The second is a bit more complex. Certain lights in the house started to dim, and I couldn't seem to figure out why. At first I thought it was due to wind, but then I started to notice dimming even when the winds were calm. Then the power would go out to those same rooms, for short periods of time, and then come back on a couple minutes later. The breakers never tripped. This also affected the thermostat, with the temp going down to 55-60*F at least twice overnight. I thought maybe the furnace was on the same breaker as the rooms that had problems, but when I mapped out the breakers I noticed that 3 breakers are being affected, one by itself, and two breakers are across from each other on the panel. When I turned off the whole breaker panel once and back on to see if this would reset the power to the furnace, I heard a typical "short" sound coming from the panel. I haven't taken off the panel cover yet.
Reply:

First what type of panel do you have?

Second, I'm going out on a limb, and saying you need to have the panel inspected by a qualified Electrician with the door off, and a few breakers out. To see the bars the breakers are attached to. As well as the main, And also with every thing on as if you was using it. take an amp reading, then have the electrician do a load calculation "demand load" on the house it may be time to up-grade the size of your panel. This sounds like something you may need to do very very soon.

None of this has anything to do with the drunk hitting the pole, Sorry...
 
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Old 02-04-03, 04:08 PM
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I agree that a visual inspection by a person familiar with the inners of a panel is needed. They may need to torque some of the terminations (including the always hot termination on the incomming). Hopefully that will help with the dimming. You might call the utility company and ask them to torque the terminations on the meter and the pole.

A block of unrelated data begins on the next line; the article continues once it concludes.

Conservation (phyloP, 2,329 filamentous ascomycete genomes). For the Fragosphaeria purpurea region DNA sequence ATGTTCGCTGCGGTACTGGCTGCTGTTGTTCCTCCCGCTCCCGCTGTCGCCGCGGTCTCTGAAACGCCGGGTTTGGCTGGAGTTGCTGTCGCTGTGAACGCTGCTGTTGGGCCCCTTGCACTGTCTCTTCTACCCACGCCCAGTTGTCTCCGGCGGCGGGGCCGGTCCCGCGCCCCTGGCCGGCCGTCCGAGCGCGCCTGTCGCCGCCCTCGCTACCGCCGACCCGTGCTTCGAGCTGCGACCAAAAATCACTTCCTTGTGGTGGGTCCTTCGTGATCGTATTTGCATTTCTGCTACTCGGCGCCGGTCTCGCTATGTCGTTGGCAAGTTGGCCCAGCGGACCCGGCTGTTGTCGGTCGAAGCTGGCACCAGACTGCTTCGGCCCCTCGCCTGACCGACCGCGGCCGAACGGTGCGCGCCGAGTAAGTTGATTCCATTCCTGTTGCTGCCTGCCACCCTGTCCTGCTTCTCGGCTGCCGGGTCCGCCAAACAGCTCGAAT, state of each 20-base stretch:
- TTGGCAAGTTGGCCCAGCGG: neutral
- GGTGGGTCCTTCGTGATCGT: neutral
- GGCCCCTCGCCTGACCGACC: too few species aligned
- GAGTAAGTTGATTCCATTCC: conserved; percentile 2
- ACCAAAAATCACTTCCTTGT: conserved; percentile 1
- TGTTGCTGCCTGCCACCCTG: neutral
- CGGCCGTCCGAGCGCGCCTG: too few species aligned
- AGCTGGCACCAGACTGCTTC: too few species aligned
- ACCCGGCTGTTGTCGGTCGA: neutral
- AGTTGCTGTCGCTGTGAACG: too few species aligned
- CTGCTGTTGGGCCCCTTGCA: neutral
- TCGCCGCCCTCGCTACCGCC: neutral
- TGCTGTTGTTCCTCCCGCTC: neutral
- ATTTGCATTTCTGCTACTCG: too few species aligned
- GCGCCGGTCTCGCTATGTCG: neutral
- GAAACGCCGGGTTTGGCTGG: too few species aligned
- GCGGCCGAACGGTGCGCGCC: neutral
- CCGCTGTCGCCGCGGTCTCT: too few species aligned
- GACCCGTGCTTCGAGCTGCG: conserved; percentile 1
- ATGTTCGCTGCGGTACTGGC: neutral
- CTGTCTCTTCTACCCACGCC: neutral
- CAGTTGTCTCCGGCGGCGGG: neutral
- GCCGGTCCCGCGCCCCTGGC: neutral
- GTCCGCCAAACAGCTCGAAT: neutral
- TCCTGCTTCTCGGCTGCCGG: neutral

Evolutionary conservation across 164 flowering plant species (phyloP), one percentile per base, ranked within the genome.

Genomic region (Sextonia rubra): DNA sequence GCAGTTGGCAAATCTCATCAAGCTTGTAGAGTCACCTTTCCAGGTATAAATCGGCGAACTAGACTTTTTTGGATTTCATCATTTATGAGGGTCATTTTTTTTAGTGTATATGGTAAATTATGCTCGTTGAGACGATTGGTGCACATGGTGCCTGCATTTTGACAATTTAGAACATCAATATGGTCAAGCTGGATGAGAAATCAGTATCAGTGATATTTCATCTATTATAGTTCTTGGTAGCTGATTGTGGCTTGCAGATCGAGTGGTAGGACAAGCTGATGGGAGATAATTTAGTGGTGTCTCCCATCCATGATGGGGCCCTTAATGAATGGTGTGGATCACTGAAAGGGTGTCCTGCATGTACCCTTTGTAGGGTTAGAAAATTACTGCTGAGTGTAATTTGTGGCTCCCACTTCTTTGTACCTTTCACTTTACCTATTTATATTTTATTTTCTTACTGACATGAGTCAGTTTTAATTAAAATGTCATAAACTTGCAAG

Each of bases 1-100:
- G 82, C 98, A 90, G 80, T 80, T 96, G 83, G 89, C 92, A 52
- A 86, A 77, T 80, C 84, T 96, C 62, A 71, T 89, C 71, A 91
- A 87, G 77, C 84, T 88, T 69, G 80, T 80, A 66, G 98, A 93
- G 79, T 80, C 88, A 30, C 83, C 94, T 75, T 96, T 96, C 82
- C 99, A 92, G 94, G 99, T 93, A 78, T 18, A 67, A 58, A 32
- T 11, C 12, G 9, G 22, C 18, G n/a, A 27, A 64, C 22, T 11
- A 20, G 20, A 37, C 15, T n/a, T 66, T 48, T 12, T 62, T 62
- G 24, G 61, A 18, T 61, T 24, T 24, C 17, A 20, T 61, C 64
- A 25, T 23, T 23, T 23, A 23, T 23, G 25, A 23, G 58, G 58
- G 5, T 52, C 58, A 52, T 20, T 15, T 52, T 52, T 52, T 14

I don't think a demand load calculation will be productive, since you would need quite a big house to require a bigger service than a 200A (which you have).
The items all on the kitchen breaker need to be separated to distribute the load amongst multiple breakers.
 
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Old 02-04-03, 04:08 PM
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The second problem with power going out is probably a loose connection to one of your hot condcutors. It may be in your panel, in the meter base, or on the power company side of the drop to your house. Start by calling the power company.
 
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Old 02-05-03, 02:24 PM
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Would loose connections make certain circuits go out for minutes at a time while not disturbing other circuits?
 
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Old 02-05-03, 02:30 PM
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yes it would. Remember you have two "hots" coming in from the electric company. And from there you have various circuits connected to various others. So, if you have a loose connection anywhere, it could (and most likely would) affect ALL the outlets from that point on.
 
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Old 02-05-03, 02:32 PM
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yes, if one of the hot feeds is loose, it would make every other breaker in the panel lose power due to the way panels are wired, getting the poco out to check their end and getting a qualified Electrician out to check the panel guts is probably the things you will have to do to remedy the phantom outages!
 
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Old 02-05-03, 02:38 PM
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I would still call the electric company first. If it is on there side they will detect it quickly, and should not cost you a cent.
 
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Old 02-05-03, 02:41 PM
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GOOD POINT
 
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Old 02-05-03, 04:40 PM
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ignernt
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Thanks everybody for your replies. I took the cover off the panel and tightened down all the connections, and some were quite loose. I'm just starting midnight shift tonight, so I'll see how things go and call after the weekend.

Edit - I figured I'd ask, what would I expect to pay for the electrician to come out if it comes to that? I'm guessing a flat fee to come out and then $75 per hour beyond that, plus parts.